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Budget-friendly tips to go organic

Karen Hawthorne is a health and lifestyle writer and producer in Toronto, Canada. Her work has appeared in print and online for publications including Glow, Homemakers, BestHealthMag.ca and the National Post.

Going green on the cheap

With rising food costs and a slow recovery from the recession, you may be wondering if those organic grapes and apples you've been putting in your grocery cart are worth the extra cash. They are, many nutritionists say, for your long-term health and the environment -- and you don't have to break the bank to reap the benefits. Learn how to go green and follow an organic diet on the cheap.

Cute girl at farmer's market

Organic foods are a healthy choice

The growing trend toward buying organic products appears to make a lot of sense. Studies show organic foods have more nutrients and, consequently, deliver certain health benefits. Research by the UK's Newcastle University's School of Agriculture found that rats fed an all-organic diet had stronger immune systems, lower weights and less body fat. The "clean diet" animals were calmer and even slept better.

organic foods are a natural detox

Buying organic or growing your own food helps you avoid gulping down the thousands of toxins found in conventionally-produced produce, meats, dairy and grains. "Organic" means that a food or ingredient is grown without the use of pesticides, herbicides and chemical fertilizers, and is not genetically engineered.

The caveat of conventional agriculture

Though factory farms can produce large yields of produce or meats cheaper than organic farms, conventional commercial agriculture can be toxic to the environment. In addition to the use of pesticides in food production, conventional farming leeches heavy metals, such as lead and mercury, into the food supply through the industrial pollution of soil and groundwater. Additional pollutants are created through the use of machinery for food processing and packaging. Further, the solvents used to dissolve food components and produce food additives get into the environment and have been linked to cancers and other illness.

The dreaded dirty dozen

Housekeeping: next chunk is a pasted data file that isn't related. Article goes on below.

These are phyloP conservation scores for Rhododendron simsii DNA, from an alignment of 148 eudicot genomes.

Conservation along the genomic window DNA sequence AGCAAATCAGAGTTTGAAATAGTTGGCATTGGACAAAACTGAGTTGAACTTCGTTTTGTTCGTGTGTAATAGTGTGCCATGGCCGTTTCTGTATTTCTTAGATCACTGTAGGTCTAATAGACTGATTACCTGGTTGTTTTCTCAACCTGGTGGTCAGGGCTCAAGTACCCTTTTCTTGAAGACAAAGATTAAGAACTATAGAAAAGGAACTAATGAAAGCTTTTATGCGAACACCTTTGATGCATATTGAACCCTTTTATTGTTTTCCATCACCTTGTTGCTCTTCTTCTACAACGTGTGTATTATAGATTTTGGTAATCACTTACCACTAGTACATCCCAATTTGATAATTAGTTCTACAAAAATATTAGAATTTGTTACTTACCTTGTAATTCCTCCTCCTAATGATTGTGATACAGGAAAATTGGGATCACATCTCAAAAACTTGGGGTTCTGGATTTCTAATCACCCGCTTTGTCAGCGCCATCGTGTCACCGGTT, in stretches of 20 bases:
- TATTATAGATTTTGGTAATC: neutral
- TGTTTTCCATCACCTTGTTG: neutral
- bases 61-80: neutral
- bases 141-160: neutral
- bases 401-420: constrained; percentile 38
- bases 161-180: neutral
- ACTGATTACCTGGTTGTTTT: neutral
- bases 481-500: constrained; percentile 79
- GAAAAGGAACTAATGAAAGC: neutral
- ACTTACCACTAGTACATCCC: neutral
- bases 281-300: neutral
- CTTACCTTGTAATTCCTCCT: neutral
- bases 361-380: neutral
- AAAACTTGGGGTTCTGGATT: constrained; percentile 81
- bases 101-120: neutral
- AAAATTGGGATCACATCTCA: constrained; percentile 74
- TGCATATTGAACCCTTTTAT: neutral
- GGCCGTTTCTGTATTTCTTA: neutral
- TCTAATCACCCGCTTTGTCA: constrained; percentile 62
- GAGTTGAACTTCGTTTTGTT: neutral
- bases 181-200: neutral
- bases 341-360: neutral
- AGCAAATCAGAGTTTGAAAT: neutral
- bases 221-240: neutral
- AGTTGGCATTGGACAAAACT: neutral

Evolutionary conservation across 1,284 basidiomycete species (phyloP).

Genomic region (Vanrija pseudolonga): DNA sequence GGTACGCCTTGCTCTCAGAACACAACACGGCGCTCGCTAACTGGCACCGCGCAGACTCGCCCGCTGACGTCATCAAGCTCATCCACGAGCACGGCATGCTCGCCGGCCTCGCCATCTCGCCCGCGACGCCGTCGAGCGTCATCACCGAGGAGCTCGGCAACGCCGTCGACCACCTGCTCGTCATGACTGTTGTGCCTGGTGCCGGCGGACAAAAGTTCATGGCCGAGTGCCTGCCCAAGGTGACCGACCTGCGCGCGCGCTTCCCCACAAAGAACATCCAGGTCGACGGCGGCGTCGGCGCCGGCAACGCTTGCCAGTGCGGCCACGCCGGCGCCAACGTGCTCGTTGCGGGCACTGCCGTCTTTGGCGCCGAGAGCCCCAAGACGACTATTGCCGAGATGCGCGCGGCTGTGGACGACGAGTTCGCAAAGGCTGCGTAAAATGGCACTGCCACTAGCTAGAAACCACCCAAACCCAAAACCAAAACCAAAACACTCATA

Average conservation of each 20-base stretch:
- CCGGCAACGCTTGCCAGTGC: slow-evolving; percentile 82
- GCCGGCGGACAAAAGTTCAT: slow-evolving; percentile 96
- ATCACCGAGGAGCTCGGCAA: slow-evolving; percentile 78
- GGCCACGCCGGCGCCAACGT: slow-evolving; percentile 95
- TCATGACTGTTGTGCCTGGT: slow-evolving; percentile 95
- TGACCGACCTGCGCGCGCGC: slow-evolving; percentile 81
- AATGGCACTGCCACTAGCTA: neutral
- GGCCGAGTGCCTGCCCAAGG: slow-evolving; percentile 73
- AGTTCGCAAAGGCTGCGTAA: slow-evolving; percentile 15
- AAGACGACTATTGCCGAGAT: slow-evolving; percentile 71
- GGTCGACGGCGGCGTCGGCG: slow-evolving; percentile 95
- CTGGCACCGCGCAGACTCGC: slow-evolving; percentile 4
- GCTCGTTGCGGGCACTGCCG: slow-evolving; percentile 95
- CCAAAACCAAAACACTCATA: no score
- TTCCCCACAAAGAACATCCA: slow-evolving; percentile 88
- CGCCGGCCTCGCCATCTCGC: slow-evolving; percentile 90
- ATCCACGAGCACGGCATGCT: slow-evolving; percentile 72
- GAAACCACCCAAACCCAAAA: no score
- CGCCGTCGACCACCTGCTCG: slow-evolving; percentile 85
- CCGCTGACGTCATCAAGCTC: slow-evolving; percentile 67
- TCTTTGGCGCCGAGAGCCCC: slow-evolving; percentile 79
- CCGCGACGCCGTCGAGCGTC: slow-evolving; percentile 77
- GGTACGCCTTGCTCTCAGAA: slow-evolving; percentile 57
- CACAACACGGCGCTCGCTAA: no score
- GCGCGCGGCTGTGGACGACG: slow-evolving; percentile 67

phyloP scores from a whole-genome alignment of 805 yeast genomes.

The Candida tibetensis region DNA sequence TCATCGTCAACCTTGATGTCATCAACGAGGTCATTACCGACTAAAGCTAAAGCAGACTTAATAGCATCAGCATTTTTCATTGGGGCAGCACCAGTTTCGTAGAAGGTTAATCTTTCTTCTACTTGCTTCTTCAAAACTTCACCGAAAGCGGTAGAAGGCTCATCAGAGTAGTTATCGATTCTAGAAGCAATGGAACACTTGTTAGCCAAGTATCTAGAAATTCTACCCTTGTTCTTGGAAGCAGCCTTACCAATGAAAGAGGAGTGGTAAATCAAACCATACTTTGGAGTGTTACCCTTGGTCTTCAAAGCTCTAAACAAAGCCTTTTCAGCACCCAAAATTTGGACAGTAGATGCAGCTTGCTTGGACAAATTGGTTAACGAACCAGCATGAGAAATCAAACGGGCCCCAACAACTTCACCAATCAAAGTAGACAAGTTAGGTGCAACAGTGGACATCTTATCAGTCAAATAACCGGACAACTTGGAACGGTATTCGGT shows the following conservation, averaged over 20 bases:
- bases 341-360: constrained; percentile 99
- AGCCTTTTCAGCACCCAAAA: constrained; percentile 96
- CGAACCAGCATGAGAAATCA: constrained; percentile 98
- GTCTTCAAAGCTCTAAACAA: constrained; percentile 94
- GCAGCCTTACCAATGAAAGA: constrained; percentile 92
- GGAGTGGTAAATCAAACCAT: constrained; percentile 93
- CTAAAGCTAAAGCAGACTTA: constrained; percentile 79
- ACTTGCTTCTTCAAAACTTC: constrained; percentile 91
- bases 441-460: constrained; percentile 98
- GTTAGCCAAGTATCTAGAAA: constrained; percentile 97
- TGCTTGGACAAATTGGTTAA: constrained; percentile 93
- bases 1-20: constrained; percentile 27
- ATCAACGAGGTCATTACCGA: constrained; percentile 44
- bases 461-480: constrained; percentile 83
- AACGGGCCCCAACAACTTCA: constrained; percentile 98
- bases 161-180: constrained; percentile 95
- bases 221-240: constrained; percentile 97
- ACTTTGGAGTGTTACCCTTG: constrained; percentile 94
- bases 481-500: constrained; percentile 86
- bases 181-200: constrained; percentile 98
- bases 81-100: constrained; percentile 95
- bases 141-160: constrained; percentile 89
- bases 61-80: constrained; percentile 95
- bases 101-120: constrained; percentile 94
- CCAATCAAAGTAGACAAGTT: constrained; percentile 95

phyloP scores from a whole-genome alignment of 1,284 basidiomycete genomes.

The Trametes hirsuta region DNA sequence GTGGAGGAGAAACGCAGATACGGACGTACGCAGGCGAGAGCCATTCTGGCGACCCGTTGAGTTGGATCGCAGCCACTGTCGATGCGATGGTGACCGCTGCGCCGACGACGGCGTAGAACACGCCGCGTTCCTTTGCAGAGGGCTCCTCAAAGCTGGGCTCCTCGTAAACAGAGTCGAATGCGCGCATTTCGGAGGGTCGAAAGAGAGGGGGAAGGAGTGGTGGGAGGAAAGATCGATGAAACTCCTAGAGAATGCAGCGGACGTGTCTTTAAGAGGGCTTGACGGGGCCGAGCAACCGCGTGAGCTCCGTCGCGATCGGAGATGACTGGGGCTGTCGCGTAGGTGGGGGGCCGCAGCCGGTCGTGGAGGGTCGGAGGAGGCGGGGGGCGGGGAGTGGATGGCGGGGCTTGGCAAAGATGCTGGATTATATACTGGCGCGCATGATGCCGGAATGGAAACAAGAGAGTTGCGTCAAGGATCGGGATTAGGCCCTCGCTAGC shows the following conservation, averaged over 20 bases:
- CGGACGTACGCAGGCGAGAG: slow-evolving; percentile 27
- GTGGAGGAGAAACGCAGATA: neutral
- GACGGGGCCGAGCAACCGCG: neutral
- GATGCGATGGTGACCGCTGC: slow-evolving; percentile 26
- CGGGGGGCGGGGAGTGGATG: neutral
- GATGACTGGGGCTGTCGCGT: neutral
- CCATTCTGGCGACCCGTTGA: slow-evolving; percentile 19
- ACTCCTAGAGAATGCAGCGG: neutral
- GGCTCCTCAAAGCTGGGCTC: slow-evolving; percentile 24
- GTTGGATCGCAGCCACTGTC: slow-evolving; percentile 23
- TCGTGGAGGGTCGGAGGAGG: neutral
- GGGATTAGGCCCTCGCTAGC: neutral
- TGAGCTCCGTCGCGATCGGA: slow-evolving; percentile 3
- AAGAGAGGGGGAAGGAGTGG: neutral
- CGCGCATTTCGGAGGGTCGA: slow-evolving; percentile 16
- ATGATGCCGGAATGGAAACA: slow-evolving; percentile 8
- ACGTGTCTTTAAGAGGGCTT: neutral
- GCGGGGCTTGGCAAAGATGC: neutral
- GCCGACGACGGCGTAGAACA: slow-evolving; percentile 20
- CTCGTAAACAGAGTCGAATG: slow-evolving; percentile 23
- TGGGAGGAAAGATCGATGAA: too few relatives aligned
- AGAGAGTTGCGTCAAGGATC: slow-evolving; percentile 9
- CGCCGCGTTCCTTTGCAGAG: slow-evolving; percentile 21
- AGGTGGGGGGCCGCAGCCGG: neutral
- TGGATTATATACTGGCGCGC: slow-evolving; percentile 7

Fruits and vegetables are especially vulnerable to toxins from non-organic farming practices. The not-for-profit Environmental Working Group (EWG) analyzed the results of nearly 51,000 tests for residues on produce between 2000 and 2005. They created a "dirty dozen" list of the most contaminated fruits and vegetables. The top offenders include: peaches, apples, bell peppers, celery, nectarines, strawberries, cherries, pears, imported grapes, spinach, lettuce and potatoes. Even if you can't buy the organic varieties of these foods all the time, consider organic for the fruits and veggies you eat most frequently.

The foods you choose affect your body

"The food and products we put into and onto our bodies have a huge impact on our health and that's one area I'd prefer not to compromise on," registered holistic nutritionist Andrea Donsky says. Donsky had digestion problems and turned to holistic medicine after ruling out everything medical. She was able to determine the cause and heal herself with food and supplements, and went back to school to study nutrition in 1998. "After learning about the importance of healthy eating and holistic nutrition, I knew I wanted to work in that industry." She embraced the lifestyle with her husband and two children, and co-founded NaturallySavvy.com to demystify and sell natural and organic products.

Organics are environment-friendly

According to Donsky, there is a strong connection between buying organic and helping the environment. Organic farming uses less energy, fewer resources and no harsh chemicals that later pollute the water supply. "Simply put, healthy, non-polluted soil grows healthy crops and minimizes contamination to our drinking water supplies," the holistic nutrition expert says. "People who choose to buy organic are absolutely doing something for the planet because they are supporting the cause."

Shop organic on a budget

According to Donsky, organic produce doesn't always cost more.

The key is to do your research and follow these tips:

  • Shop around as prices vary from store to store.
  • Take advantage of sales. Look for them in your local grocery store flyers.
  • Head to the farmer's market and buy in-season, preferably local, organic produce when it's most affordable – usually at half the cost. The local farmers benefit and you're guaranteed that the produce is fresh and little energy was wasted in its journey from the farm to your kitchen.
  • Grow your own! Plant organic fruit, vegetable and herb gardens right in your backyard, or in planter boxes and containers on your condo balcony.
  • Use coupons as much as possible. Ask the store where you shop if they hand out coupons or look for e-coupons online.

Armed with these tips, your thoughts on "why buy organic" will shift to "why not buy organic" in no time. Now that's something delicious you can feel good about.

More reasons to eat organic

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